That was the subject of last night’s meeting with the two players and Mets decision-makers, according to the New York Post.
Look, I think we all know the problem here. Neither Davis nor Tejada are playing at a competent MLB level. But not only are they the best long-term answer in the organization, with the Mets bereft of young 1B or SS alternatives in New York, Las Vegas or Binghamton, but they might be the best short-term answer, too.
The alternative to Davis is Lucas Duda, and he would be a fine first baseman, with a lower ceiling than you’d prefer, but fine. It does compromise the lineup, since Duda is already in there, so you are trading the prospect of a Davis resurrection like 2012 for whatever 100 games of, say, Kirk Nieuwenhuis looks like.
And Tejada’s replacement, Omar Quintanilla, is 31 with a career OPS+ of 50. The OPS+ that is getting Tejada so much front office face time? 52.
Of course, the larger question of how we got here is far more relevant to the future of the team than how this is resolved. No permutation leads to contending, after all, while these regressions mean the Mets need to find a bullpen, some starting pitching, an outfield, two infielders, and possibly a catcher this winter.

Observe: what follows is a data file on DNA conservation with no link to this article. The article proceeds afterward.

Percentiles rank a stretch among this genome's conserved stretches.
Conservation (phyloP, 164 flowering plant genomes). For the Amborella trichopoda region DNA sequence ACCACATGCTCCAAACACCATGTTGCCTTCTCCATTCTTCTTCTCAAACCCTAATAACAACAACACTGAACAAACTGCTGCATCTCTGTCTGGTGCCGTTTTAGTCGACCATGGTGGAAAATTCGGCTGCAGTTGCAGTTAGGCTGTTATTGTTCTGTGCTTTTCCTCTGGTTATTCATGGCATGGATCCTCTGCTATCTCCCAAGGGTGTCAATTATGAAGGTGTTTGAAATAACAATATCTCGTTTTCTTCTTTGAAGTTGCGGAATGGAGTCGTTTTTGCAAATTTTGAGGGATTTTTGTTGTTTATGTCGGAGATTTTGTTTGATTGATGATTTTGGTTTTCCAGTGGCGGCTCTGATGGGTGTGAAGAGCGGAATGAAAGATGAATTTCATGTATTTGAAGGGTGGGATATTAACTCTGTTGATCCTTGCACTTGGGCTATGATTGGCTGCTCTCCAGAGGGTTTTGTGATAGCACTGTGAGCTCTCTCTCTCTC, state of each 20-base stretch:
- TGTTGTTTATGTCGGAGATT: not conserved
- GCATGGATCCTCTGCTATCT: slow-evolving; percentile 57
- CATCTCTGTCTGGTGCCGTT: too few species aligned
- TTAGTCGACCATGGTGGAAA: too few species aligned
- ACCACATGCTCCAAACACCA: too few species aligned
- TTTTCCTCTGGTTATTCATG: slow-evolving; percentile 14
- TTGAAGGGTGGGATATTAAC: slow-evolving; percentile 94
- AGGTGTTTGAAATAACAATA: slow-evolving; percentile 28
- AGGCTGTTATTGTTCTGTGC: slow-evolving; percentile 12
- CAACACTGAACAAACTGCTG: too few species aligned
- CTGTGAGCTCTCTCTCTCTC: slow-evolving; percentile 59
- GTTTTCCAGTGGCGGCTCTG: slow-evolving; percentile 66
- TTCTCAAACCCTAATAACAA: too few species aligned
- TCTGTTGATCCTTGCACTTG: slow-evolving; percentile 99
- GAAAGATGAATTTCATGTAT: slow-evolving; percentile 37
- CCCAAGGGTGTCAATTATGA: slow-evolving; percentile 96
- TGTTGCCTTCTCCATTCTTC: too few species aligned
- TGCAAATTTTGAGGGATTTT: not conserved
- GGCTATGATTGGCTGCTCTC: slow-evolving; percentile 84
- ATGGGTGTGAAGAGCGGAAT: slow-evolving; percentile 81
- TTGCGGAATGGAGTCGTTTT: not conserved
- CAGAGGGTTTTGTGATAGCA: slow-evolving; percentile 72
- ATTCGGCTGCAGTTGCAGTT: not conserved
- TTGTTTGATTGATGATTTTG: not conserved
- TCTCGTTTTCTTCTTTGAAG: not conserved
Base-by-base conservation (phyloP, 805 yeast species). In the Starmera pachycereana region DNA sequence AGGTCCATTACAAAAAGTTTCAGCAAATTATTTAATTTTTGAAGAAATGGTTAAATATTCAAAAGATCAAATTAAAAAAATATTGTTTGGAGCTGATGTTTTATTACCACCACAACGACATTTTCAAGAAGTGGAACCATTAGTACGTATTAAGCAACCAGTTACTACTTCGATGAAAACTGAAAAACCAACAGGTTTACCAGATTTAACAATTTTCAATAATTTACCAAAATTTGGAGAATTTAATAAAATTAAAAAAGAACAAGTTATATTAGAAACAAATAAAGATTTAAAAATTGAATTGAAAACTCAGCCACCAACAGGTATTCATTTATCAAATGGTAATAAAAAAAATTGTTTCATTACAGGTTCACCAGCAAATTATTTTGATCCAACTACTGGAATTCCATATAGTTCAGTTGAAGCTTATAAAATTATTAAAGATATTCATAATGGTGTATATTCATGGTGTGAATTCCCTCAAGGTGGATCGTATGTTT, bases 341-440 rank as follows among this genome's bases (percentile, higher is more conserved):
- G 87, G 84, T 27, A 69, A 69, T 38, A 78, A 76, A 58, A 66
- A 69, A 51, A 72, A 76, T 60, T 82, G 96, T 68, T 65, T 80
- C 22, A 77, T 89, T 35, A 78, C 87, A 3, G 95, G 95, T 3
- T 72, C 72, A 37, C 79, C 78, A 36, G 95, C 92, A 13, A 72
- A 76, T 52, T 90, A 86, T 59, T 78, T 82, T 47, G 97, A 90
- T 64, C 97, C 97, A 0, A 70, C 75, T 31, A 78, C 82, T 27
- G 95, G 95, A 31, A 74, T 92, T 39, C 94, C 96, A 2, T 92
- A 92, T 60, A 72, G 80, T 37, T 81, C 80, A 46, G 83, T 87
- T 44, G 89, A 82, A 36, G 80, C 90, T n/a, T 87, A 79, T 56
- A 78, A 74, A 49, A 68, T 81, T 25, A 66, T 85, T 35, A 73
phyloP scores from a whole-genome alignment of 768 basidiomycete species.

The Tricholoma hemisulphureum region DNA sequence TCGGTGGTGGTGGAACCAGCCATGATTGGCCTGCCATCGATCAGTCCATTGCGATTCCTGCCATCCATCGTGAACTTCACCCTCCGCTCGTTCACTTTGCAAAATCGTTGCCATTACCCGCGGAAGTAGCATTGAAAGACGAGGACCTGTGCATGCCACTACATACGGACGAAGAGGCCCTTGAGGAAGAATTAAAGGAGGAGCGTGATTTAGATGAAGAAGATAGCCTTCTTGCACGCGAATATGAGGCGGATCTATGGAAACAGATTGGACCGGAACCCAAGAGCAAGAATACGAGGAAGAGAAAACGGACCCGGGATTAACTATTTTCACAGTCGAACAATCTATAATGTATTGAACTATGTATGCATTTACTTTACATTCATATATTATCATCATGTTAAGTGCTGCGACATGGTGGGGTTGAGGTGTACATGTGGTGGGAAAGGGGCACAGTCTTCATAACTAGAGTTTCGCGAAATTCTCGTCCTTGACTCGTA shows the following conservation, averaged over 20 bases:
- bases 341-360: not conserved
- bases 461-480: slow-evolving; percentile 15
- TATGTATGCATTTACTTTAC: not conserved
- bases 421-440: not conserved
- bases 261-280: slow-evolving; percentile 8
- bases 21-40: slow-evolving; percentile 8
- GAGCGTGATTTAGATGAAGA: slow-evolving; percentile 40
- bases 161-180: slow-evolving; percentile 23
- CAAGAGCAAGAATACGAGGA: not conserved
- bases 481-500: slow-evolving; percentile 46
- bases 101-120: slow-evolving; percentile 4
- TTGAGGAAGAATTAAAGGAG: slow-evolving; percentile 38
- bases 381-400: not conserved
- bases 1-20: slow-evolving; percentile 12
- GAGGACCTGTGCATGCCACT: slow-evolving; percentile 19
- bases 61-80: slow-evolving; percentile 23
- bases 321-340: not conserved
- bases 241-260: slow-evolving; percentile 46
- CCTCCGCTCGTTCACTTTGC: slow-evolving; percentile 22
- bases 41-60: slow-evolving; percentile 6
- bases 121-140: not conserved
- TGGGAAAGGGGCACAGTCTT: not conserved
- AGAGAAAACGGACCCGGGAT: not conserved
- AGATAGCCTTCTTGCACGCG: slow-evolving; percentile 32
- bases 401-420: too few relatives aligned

We’ll save the money off the books fairy tale for another day, but safe to say when ownership owes that much money, what really matters is how much their lenders let them add in salary, not how much is coming off the books.
Anyhow, today’s issue is how drawn out this has been, and how public. I don’t think it did Ike any good, and yet the pattern seems to be followed with Tejada. And the difference in how decisively things happened betweem October 2010, when Sandy Alderson got here, and now, is immense. This whole Davis situation feels like something out of previous administrations.
The backstory on how decisions are made these days is likely a fascinating one. But however it is happening, the result has been a disservice to these players, just as batting Ike Davis, a player who needs to see good pitches to hit right now, in the eighth spot virtually guaranteed he wouldn’t.
Somehow, the Mets have exacerbated the struggles of a guy already hitting .150. That’s tough to do.